Colour blindness: Why is it more prominent in men? | Health

Color blindness or color deficiency is a condition in which a person is unable to distinguish or differentiate between a specific color, usually red, green or blue. Speaking to HT Lifestyle, Ophthalmologist Dr. Neetu Sharma said, “Red-green color deficiency is an X-linked recessive trait, meaning the green carrier responsible for color vision is passed on from a mother to her son. The X-chromosome he inherits from her – males have one x and one y in their genetic makeup. have chromosomes.

Also Read: In Shades: Notes from a Formerly Color-Blind Artist

Why is color blindness more pronounced in men than in women?

In an interview to HT Lifestyle, Dr OP Anand, Director of Ophthalmology and Senior Consultant, Acord, Super Specialty Hospital, Faridabad, said, “Approximately 8% of the male population is color blind and 0.5% of the female population is color blind. A major component of color blindness is a genetic disorder.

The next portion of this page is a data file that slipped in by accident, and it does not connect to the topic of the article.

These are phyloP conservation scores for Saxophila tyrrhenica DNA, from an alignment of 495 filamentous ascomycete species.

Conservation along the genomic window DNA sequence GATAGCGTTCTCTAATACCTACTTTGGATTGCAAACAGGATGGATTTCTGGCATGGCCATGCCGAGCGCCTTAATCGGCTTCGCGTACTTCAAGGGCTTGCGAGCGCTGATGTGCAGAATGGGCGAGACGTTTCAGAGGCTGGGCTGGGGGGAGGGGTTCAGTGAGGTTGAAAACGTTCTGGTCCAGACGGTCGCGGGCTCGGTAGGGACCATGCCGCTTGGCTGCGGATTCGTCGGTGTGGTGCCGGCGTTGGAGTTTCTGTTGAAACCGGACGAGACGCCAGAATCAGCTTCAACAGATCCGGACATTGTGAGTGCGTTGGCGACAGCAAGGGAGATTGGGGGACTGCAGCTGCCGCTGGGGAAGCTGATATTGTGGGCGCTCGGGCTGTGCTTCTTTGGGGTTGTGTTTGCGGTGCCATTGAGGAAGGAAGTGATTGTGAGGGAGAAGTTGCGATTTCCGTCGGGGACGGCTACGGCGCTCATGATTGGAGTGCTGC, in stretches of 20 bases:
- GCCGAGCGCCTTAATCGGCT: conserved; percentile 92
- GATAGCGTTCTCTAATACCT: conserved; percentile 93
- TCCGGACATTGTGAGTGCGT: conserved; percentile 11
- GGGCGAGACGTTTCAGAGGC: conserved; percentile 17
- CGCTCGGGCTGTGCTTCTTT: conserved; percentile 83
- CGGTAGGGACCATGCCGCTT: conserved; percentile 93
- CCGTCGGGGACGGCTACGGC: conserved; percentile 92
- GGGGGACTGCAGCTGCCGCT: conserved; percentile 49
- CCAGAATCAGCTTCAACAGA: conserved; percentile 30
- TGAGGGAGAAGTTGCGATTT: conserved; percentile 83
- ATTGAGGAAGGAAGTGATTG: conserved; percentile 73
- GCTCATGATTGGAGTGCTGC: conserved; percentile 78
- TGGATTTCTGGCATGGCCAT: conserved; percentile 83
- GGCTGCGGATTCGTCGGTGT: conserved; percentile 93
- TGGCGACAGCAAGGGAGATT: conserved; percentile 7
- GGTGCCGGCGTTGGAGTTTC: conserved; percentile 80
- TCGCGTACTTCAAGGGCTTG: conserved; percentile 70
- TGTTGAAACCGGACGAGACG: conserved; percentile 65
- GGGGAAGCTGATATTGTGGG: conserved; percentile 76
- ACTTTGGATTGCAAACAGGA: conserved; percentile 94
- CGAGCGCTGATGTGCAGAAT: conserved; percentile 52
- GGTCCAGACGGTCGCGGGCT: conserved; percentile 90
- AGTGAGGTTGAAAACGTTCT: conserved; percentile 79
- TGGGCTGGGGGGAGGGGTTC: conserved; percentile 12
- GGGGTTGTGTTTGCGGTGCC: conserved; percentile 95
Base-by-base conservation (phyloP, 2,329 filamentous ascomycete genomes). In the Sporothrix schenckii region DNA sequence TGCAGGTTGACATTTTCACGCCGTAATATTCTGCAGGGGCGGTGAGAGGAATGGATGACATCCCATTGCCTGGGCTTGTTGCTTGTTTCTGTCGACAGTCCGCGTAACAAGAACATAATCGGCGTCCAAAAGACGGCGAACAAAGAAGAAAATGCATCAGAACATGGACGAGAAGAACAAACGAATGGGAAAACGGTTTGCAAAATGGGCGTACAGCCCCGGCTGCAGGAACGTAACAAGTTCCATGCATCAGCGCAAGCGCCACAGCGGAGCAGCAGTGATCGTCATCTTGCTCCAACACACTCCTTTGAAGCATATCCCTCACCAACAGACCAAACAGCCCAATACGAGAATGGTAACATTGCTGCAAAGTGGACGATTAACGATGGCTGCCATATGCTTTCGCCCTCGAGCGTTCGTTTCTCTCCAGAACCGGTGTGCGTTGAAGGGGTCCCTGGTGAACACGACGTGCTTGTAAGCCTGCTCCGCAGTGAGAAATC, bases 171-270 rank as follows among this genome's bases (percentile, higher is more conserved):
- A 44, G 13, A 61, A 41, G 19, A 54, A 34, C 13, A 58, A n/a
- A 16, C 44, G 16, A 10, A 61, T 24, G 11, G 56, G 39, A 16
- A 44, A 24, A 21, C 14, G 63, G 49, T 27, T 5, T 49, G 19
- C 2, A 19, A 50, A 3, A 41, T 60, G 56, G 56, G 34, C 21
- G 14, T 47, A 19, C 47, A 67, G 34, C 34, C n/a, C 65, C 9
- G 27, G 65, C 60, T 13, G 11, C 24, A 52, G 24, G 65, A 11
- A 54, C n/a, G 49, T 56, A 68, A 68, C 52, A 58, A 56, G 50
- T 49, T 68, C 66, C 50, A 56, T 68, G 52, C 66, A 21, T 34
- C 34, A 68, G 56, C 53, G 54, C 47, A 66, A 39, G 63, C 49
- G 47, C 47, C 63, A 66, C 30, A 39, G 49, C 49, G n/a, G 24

This is because women are immune to red-green color deficiency, the predominant form of color deficiency. Women have two z chromosomes, and even if they inherit one mutated x chromosome, the second normal x chromosome helps them have normal color vision. So most color deficiencies are in males and are congenital.

Dr. OP Anand said, “A male with an X-chromosome defective gene has defective color vision despite its recessive nature, whereas a female does not suffer from defective color perception due to its recessive nature but one is a carrier of the defective color vision.”

However, acquired color blindness affects men and women equally. Early symptoms include sudden color vision problems. This can happen for many reasons – some of which include the use of drugs such as sildenafil, ethambutol digoxin and some antimalarials and optic nerve diseases, diabetes, chronic alcoholic and some retinal diseases. In such cases, Dr. Neetu Sharma suggested an urgent check-up to pinpoint any serious underlying causes.

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